Scheduled at 9:00am in Westminster III on Tuesday November, 14.#9040
- Christa Miller, Virginia Tech
- Length of Session: 5-6-hr
- Format: Lab
- Expertise Level: Beginner
- Type of session: Pre-conference
If you have always wanted to learn Braille or want to better support Braille readers at your institution, this is for you. Even though Braille wasn't meant to be used visually, there are many tips and tricks to learning Braille visually. This pre-conference workshop will teach participants the foundation of Literary Braille and Nemeth Braille.
Braille readers in college--especially in science, technology, engineering, math, health majors--are a relatively small group but with recent improvements in Braille technologies has come a small increase in enrollments by Braille readers.
This pre-conference workshop is for those who would like to be better prepared to support a Braille reader and those who are just curious. Participants will learn how to: read and write grade one (uncontracted) Braille, write grade two (contracted) Braille with software assistance, write elementary Nemeth code Braille (for math and science), and identify significant differences between the UEB code and previous EBAE code.
Using a small group, cooperative approach by the end of the day participants will be able to: explain the creation of the Braille code, read and write the braille alphabet, recognize grade two braille signs, use a grade two braille cheat sheet, write simple Nemeth Braille expressions, and use a Nemeth cheat sheet.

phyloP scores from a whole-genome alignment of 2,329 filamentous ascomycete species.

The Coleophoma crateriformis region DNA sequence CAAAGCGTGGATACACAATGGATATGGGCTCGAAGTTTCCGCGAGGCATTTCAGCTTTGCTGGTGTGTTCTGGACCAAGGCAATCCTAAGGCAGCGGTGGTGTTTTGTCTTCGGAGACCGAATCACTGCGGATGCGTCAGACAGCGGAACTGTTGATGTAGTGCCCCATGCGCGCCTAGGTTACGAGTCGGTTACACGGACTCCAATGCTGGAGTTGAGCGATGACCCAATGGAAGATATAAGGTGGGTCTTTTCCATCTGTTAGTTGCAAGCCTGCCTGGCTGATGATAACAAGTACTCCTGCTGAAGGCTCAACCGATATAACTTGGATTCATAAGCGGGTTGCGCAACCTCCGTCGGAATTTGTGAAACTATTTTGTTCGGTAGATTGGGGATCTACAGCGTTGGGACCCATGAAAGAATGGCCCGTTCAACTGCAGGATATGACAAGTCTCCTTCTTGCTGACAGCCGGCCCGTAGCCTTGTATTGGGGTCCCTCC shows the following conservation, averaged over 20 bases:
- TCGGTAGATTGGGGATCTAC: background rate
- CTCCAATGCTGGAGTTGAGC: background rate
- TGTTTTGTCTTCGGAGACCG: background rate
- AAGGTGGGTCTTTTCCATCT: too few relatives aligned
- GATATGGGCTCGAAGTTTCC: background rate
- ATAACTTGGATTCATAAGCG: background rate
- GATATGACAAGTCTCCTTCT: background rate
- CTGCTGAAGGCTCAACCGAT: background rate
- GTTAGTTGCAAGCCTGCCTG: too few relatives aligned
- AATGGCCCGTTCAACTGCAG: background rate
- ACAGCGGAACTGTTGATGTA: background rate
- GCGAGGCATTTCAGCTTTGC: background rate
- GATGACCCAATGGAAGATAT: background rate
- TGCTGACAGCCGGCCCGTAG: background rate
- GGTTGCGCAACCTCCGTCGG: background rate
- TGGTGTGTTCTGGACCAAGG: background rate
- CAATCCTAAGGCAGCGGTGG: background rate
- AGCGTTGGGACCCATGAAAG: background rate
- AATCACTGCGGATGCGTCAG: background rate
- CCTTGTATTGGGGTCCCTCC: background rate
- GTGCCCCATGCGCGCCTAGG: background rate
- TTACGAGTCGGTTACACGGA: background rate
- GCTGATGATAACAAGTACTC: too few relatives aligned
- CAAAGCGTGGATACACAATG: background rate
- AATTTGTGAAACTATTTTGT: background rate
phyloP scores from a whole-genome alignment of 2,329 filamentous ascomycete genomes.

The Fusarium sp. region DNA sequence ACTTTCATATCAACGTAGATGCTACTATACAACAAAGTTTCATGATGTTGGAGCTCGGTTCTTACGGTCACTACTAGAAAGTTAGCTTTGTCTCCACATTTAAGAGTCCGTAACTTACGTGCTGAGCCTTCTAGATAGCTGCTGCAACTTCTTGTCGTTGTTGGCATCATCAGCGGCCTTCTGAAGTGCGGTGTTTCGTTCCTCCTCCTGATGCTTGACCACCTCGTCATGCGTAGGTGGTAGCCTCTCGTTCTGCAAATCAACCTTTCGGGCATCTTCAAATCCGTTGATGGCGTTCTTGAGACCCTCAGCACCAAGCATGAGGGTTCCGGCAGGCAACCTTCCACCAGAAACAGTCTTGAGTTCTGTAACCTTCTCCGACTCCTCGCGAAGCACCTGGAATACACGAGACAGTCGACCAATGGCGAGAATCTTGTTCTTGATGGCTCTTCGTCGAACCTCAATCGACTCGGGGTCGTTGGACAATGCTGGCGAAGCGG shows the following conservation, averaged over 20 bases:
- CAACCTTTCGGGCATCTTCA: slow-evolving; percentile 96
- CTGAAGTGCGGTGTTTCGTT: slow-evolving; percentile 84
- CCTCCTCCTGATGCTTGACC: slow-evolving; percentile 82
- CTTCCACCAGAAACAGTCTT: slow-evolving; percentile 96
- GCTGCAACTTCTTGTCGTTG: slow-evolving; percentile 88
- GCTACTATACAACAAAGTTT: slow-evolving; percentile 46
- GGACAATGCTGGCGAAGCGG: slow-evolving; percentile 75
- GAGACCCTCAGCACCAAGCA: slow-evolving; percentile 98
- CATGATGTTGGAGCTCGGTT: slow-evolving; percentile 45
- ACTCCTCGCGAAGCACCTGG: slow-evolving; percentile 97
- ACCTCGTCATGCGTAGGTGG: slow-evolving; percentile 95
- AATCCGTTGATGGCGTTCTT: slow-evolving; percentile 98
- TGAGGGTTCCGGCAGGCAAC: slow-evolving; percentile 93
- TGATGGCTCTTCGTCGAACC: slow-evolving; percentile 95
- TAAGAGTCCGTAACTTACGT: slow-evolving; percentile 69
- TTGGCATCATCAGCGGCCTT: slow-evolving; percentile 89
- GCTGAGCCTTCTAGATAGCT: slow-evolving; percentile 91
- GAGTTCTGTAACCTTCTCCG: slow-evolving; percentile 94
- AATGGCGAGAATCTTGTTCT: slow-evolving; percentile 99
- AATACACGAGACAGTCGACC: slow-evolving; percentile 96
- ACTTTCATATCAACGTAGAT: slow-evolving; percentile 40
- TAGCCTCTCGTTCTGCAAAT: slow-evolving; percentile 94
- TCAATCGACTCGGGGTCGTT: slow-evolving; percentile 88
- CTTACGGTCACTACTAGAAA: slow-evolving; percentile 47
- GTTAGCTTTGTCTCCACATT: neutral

- Explain the fundamental differences between contracted Braille and Unified English Braille
- Use uncontracted Braille to transcribe short written passages
- Learn the structure that Nemeth Braille relies on to communicate math and science
Alternate Format, Assistive Technology, Uncategorized
Christa Miller is a proud Virginia Tech Hokie and is currently the Manager of Inclusive Media Services. She first became interested in assistive technologies (AT) while earning her BS in Electrical Engineering. Her passion for accessible technology and universal design then led her to pursue her MS in Industrial Systems Engineering, concentrating in Human Factors Engineering.
Between 2006 and 2016, Christa has worked in many roles for the Assistive Technologies Lab, part of Technology-enhanced Learning and Online Strategies (TLOS). Notable among these was as the lead Braille Transcriber for Braille Services, an initiative to provide in-house production of Braille materials for the University for which she received the Excellence in Access and Inclusion Award in 2012. Her unique knowledge of the tools and technologies needed to produce Braille for Science, Technology, Engineering, and Mathematics (STEM) courses has led her to consult with disability service providers from many other post-secondary institutions and share that knowledge at national conferences.
Since becoming the Manager of Inclusive Media services, Christa has enjoyed co-leading a several professional development programs aimed at providing Teaching Faculty, Instructors and Graduate Teaching Assistants with the knowledge, skills and confidence necessary to create inclusive learning environments.